You might recognize Duro Olowu’s work before you recognize his name. His 2005 debut collection featured a vibrant, printed silk dress, now known as “The Duro.” It was so chic, easy to wear and figure-flattering that fashion editors the world over declared it the dress of the year.
Your work is grounded in your Nigerian roots. What was your child-hood like?
We would often go on holiday and my mother would buy all of these silks and take them back to her dressmaker. Those silhouettes influenced me. And so I learned at a very young age that what we were lacking in Africa was that kind of supple silk. Everything in Nigeria was made of these sharp fabrics like cotton. So I grew up with this obsession of transferring that cotton reel of cultures to silk.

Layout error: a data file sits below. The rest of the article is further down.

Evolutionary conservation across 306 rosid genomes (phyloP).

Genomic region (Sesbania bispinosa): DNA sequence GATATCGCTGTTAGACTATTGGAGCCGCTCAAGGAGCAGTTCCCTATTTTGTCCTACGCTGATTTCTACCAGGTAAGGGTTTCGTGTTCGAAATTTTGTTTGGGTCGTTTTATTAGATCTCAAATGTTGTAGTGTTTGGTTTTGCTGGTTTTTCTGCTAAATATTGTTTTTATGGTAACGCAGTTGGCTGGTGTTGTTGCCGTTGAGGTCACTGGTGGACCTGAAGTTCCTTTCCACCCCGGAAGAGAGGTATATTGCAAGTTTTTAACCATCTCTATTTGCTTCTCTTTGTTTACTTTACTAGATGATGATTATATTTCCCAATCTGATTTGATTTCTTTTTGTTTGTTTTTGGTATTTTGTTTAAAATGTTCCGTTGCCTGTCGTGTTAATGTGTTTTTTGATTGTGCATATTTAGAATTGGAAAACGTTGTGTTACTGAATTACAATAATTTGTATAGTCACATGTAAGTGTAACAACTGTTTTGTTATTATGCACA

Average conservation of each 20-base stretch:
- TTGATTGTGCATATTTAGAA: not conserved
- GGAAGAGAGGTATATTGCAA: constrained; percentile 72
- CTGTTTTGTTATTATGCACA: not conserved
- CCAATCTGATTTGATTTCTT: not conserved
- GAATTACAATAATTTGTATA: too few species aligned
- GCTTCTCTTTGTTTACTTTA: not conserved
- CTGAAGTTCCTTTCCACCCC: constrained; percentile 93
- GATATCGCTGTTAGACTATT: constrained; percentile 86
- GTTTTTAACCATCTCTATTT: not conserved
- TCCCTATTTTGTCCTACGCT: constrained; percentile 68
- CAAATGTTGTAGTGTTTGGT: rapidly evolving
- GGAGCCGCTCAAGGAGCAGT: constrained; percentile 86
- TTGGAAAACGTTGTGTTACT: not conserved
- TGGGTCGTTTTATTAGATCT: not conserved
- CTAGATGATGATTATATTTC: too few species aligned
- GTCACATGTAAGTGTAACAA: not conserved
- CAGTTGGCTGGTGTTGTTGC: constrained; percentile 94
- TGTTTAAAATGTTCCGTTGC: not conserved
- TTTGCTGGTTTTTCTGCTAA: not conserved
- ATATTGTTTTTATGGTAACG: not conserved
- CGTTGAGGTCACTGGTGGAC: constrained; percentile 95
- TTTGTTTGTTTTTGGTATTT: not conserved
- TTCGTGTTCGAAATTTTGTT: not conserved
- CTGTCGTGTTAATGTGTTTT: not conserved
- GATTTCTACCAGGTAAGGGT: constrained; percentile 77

Your Duro dress has been copied and re-copied. And ethnic prints, your signature, are very trendy for summer.
It’s good to have influenced things; it’s flattering. But it’s just annoying when it’s badly done. It’s tough because I own my business 100 percent. But it’s really something when people refer to a dress using your name. It’s a privilege.